You never knew it was this easy to make laundry soap

March 10 |

This post originally appeared on Hipster Housewife.

So one day after we moved this fall, my husband sent me an email. It contained a link to a Lifehacker video about how easy it is to make laundry soap and its subject was "LET"S DO THIS!!!!!". I watched it and was immediately convinced that we had to try making our own laundry detergent. I am here to tell you that it was a huge success and you should try it, too.

But Cat! Why would anyone want to make laundry soap? We can buy it at any store.

Friends, the benefits to making your own laundry soap are many:

  1. It's super cheap.
  2. It's phosphate free.
  3. You can control the scent of your detergent.
  4. You can feel awesome and self-reliant when you make it.

Part one: INGREDIENTS

You only need three things for this product: Fels-Naptha Soap, Washing Powder and Borax. 

I did have a bit of trouble finding these, even though they're super basic cleaning materials. With more patience I'm sure I'll have zero problem getting a local hardware store to order the washing soda and Naptha in.

I ordered the Fels-Naptha soap on Amazon, and ended up ordering the washing soda as well. Borax was easier to find. The soap and washing powder were quite a bit more expensive online than they should have been. Still, I spent a total of $16 on enough supplies to make soap for less than five cents an ounce. That's about half of the best price on Amazon.

Two: MAKING SOAP

THIS WAS SO EASY. Do you see those capital letters? 

I used a slightly different recipe — same ingredients, different proportions. This recipe makes about 2.5 gallons of soap, not the 5 from the recipe in the video.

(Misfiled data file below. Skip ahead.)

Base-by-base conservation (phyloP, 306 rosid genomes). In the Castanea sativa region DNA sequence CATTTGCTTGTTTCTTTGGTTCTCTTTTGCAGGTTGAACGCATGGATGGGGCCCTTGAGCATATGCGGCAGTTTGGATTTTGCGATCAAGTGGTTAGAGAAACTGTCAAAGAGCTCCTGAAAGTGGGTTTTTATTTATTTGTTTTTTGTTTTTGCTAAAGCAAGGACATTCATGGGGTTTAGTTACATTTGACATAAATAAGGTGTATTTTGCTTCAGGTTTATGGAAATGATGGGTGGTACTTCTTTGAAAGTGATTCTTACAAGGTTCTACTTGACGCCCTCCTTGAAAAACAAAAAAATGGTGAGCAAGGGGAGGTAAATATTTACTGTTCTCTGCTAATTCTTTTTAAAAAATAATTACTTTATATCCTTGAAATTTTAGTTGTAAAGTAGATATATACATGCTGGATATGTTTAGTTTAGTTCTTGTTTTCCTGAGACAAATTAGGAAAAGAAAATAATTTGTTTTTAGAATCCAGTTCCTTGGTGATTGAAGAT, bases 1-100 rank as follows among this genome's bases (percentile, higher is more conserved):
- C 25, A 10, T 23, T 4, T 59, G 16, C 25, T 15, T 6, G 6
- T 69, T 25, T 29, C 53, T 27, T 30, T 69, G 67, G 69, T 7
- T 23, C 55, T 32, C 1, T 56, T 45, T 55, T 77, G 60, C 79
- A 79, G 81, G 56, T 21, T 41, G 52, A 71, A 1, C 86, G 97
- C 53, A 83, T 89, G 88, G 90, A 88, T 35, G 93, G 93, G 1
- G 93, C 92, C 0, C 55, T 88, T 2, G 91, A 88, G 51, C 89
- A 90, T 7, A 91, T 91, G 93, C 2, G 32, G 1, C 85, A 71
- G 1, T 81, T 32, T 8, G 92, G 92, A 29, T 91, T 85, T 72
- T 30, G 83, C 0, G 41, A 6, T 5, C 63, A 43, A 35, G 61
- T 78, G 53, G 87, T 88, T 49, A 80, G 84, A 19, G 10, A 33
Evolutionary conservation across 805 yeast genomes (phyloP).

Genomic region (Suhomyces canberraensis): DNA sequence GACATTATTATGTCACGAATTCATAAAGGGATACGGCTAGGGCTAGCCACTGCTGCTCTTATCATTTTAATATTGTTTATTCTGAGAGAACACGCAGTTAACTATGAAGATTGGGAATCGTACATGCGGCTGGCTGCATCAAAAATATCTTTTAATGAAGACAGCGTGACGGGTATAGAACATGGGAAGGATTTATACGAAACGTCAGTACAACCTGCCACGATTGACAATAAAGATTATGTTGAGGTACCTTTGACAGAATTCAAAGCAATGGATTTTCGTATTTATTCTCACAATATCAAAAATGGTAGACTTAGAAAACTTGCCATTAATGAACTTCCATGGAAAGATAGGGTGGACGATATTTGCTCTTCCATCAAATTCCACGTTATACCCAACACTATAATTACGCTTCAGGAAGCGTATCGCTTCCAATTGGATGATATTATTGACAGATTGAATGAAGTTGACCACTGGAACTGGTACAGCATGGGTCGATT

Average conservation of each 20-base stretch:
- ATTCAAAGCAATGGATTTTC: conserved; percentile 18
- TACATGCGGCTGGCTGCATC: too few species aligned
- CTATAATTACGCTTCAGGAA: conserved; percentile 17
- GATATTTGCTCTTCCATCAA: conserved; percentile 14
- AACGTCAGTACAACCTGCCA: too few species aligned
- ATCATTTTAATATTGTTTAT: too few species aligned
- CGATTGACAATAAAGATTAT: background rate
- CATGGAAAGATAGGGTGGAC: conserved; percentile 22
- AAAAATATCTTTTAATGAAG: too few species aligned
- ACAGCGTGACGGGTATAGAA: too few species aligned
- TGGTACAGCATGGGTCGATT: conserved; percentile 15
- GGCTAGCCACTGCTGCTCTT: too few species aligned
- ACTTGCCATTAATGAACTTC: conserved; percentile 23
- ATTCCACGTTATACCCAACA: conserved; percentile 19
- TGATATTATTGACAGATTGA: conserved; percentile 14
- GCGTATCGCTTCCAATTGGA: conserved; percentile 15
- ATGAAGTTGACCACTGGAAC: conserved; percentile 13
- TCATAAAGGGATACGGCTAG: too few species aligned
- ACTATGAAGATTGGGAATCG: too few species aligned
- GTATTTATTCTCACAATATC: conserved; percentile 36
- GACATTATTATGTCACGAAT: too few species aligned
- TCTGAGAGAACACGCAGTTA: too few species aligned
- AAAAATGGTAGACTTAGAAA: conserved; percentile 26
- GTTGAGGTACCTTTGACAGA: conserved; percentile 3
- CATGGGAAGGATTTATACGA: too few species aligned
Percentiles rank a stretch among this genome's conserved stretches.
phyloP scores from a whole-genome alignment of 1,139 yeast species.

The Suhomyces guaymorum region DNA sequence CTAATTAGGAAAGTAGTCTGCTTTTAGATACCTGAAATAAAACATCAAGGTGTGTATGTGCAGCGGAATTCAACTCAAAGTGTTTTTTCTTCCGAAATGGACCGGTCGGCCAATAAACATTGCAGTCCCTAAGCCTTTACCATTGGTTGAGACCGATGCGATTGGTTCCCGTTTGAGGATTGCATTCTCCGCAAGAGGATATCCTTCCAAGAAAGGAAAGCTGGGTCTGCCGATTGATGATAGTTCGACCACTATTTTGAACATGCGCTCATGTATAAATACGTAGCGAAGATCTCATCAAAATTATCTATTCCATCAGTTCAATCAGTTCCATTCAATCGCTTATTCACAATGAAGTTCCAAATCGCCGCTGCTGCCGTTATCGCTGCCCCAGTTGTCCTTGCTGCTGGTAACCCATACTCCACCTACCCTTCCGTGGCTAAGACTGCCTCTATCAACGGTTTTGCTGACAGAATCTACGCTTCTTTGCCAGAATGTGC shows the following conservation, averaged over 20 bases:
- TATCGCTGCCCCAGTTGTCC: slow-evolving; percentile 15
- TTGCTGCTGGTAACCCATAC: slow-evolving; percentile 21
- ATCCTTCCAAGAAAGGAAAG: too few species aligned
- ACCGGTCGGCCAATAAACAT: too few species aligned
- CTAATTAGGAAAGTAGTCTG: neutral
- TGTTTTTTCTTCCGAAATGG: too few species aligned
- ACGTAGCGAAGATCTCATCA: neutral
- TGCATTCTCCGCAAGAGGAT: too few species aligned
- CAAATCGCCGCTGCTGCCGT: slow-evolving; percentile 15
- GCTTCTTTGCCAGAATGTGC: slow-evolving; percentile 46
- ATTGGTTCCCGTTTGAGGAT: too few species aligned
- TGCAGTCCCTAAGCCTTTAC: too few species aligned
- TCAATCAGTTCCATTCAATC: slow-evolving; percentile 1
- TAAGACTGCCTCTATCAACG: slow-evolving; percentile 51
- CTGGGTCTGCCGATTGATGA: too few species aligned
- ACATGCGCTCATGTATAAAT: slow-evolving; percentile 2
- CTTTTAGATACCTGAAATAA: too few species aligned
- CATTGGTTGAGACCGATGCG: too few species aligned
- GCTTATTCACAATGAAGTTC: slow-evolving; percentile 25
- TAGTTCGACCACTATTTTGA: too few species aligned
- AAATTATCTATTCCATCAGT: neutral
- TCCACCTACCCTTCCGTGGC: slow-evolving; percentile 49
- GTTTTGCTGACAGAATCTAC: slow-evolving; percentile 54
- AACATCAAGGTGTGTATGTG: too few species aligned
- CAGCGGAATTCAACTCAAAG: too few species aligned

First, grate up a third of the Naptha bar. Dissolve in 6 cups hot water on the stove. When dissolved, add 1/2 cup each of Borax and washing soda. 

Add the soap mixture to 26 cups of hot water in a five gallon bucket. Stir.  

Let the mixture gel for a day and you've got about 2.5 gallons of soap. 

I stored the fresh soap in three clean two liter bottles, and we use about a half cup per load.

EXPERIMENT CONCLUSION
Really, all my concerns were alleviated once I tried out the soap:

  • I was unhappy that I'd ordered a scented Fels-Naptha. You can definitely smell the soap, and I don't like perfumey scents — but it's so mild that you can't smell it on the clean laundry. A friend recommended that I try adding a tea tree oil in the next batch — and I think I will! What's better than my own custom laundry scent?
  • Some recipes suggested that homemade laundry soap isn't good for stains. Now, we're not a super stained household, but I haven't noticed a problem.

The soap goes a looooong way, and we're definitely saving money over other laundry detergents — especially unscented ones, which are usually marked up. But the savings and eco-happiness are dwarfed by the fact that every single time I do laundry I'm like, "DAMN, girl! You made this!"

  1. Is this good for high-efficiency washers? Or is there a recipe for those types also?

    Off to googleland. Though, we won't eliminate all detergent purchaes until my Grease Monkey finds himself promoted to a desk.

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      • Thanks for answering! I have NO CLUE about HE. But it is virtually no-suds.

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    • I'm intrigued. It looks like I'd save $20-$30 annually by switching to homemade.

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    • The recipe she's using is a little different than the one I've used for about a year, but my fiancee works in a barrell reconditioning plant (read: super dirty head to toe in oil, perfume, or whatever random substance they haul in that day) and the homemade stuff actually gets out the greasy awesomeness better than store bought detergents did! If your worried about it, try adding a little baking soda (for hard water, and to avoid yellowed whites) and add a little dry borax to his work load. All borax really does is boost the cleaning power so homemade or storebought you can add this. Also, I've heard if you add a little dish soap to the mix when your making it that helps a lot with grease as well. Be careful what essential oils you use though, because some of them will stain your clothes!

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  2. Sounds fantastic, well done! You could try mixing some essentials oils to get exactly what you'd like- a little bergamot and lavender would be lovely for me. As a UK-based reader, do you have any ideas for something we could do?